Jawbone discovered in Indonesian cave represents oldest human remains found in Wallacea

Jawbone discovered in Indonesian cave represents oldest human remains found in Wallacea
Excavated trench at Leang Bulu Bettue; an overview of the trench in the rock-shelter area viewed from south to north (2017). Credit: Brumm et al., 2021, PLOS ONE, CC-BY 4.0 (creativecommons.org/licenses/by/4.0/)

In a cave on the Indonesian island of Sulawesi, an international team of researchers has unearthed a jawbone that represents the oldest human remains ever found in Wallacea. The group has published a paper describing their find on the open-access site PLoS ONE.

Over the past several decades, archaeologists have found evidence of ancient people living in Wallacea, a cluster of Indonesian relatively near to Australia. In a called Leang Bulu Bettue, they found tools, trinkets and , but little in the way of human remains. In this new effort, the researchers found a jawbone with three molars attached. Dating of ornaments, pigments and portable art surrounding the find suggests the remains were from a modern human living in the area between 16,000 and 25,000 years ago, during the Ice Age. The find could shed light on the people who lived in the area during that time—scientists believe they were ancestors of people who arrived by boat thousands of years before, and the forebears of the first modern people to arrive in Australia.

Study of the jawbone showed that the person, whose gender is still unknown, suffered from a host of oral maladies. The molars were ground down, suggesting the person had used them as a tool for some purpose. And there was evidence of tooth loss, gum disease and cavities. This suggests the person's diet was carbohydrate-heavy. Additionally, the person was likely older, and had small teeth, suggesting that, like other early island , those living on Sulawesi were likely small in stature compared to those living in Europe.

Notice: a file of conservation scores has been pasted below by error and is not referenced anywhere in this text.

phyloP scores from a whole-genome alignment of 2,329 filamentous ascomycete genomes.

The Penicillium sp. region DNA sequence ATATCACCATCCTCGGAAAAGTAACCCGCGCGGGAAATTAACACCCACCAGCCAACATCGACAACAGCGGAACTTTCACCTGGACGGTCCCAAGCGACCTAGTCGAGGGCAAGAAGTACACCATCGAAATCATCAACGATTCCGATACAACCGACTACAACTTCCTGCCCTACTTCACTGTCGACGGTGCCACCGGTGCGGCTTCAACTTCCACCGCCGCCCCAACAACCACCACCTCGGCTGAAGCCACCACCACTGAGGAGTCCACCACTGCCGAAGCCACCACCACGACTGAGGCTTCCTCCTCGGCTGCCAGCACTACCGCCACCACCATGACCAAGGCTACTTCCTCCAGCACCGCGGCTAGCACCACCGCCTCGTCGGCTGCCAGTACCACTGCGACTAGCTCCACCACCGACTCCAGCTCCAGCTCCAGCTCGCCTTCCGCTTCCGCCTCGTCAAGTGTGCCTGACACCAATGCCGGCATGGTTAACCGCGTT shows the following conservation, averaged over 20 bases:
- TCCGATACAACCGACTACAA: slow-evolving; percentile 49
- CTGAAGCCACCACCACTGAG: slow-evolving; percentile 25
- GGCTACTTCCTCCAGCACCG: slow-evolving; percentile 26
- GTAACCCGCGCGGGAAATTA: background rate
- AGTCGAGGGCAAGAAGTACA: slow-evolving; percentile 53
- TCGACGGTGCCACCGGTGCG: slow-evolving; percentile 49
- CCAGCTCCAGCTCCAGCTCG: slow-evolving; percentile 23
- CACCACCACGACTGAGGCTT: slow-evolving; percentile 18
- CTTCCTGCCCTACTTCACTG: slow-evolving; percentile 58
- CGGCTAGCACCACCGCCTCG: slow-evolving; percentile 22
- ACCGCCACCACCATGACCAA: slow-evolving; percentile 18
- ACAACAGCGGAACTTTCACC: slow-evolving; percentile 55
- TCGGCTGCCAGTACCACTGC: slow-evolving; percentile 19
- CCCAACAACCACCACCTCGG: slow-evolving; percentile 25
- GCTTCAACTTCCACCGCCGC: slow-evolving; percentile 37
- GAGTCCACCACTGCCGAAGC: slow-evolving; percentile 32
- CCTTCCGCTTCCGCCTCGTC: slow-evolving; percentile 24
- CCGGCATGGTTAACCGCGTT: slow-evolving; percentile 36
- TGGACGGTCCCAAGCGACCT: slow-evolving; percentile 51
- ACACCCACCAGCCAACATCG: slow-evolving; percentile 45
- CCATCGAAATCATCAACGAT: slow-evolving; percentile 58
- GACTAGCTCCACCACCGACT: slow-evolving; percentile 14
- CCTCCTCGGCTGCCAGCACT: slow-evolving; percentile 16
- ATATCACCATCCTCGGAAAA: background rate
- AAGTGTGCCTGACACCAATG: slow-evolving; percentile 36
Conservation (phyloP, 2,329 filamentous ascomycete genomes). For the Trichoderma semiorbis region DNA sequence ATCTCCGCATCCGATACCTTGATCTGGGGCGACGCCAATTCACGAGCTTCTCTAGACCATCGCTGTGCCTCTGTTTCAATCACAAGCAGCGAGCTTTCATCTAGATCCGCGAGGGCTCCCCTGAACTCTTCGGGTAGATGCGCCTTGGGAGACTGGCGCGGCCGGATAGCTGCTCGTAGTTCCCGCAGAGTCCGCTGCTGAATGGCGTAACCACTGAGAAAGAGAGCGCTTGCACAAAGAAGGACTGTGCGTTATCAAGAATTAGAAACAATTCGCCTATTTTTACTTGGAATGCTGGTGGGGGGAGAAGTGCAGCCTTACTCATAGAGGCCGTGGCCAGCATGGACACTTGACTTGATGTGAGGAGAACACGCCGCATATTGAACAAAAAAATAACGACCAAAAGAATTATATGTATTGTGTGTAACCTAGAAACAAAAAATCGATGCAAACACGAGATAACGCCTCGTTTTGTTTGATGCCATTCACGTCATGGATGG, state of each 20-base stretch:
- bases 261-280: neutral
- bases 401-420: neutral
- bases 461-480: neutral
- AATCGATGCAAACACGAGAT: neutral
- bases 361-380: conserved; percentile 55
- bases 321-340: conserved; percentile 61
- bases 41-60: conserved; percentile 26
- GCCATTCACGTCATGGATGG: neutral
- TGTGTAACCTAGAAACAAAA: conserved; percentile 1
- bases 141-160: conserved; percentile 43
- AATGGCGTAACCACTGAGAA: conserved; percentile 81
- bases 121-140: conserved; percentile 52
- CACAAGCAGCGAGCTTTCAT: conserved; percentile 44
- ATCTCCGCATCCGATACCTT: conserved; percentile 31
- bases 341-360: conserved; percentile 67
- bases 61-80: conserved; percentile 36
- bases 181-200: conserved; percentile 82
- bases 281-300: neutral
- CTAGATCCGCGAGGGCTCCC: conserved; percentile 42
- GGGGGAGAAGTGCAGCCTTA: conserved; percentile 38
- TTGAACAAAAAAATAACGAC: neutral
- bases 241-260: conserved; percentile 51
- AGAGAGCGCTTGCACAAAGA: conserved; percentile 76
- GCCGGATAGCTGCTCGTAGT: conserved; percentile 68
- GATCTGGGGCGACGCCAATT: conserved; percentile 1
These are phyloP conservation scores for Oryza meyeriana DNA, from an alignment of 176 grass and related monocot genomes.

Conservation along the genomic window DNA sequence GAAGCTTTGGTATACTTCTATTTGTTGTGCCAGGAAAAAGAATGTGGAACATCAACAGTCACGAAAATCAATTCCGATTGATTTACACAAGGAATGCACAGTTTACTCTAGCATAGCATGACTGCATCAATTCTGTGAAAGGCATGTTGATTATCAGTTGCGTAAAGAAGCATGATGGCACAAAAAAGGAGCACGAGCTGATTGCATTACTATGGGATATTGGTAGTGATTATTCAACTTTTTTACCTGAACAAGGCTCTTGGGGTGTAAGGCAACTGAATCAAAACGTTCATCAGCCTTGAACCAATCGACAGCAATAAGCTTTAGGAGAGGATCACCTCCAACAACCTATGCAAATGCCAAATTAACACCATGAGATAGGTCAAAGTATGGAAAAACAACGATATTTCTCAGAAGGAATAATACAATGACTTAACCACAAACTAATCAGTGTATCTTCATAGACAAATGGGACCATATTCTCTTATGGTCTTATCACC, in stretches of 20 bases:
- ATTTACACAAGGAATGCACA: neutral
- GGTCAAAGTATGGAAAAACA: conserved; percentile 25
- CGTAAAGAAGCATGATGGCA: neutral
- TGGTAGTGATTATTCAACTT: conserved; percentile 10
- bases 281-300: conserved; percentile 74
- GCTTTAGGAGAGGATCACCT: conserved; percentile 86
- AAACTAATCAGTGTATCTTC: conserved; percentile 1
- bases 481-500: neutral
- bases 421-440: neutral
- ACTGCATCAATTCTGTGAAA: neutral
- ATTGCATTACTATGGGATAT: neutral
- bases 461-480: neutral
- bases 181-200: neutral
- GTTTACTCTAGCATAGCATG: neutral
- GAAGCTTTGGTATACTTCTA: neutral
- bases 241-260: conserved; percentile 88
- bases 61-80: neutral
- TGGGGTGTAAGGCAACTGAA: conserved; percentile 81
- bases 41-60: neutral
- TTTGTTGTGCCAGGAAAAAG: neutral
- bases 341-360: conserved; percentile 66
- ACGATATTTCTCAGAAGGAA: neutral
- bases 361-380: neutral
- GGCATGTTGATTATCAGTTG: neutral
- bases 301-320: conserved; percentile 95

The jawbone dates to the late Pleistocene, during the Ice Age. That means that ocean levels surrounding the island would have been lower—though not low enough to create a between the islands or to Australia. The researchers plan to continue searching for more evidence of the individual who left it behind.

More information: Adam Brumm et al, Skeletal remains of a Pleistocene modern human (Homo sapiens) from Sulawesi, PLOS ONE (2021). DOI: 10.1371/journal.pone.0257273

Journal information: PLoS ONE

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Citation: Jawbone discovered in Indonesian cave represents oldest human remains found in Wallacea (2021, September 30) retrieved 27 November 2022 from https://phys.org/news/2021-09-jawbone-indonesian-cave-oldest-human.html
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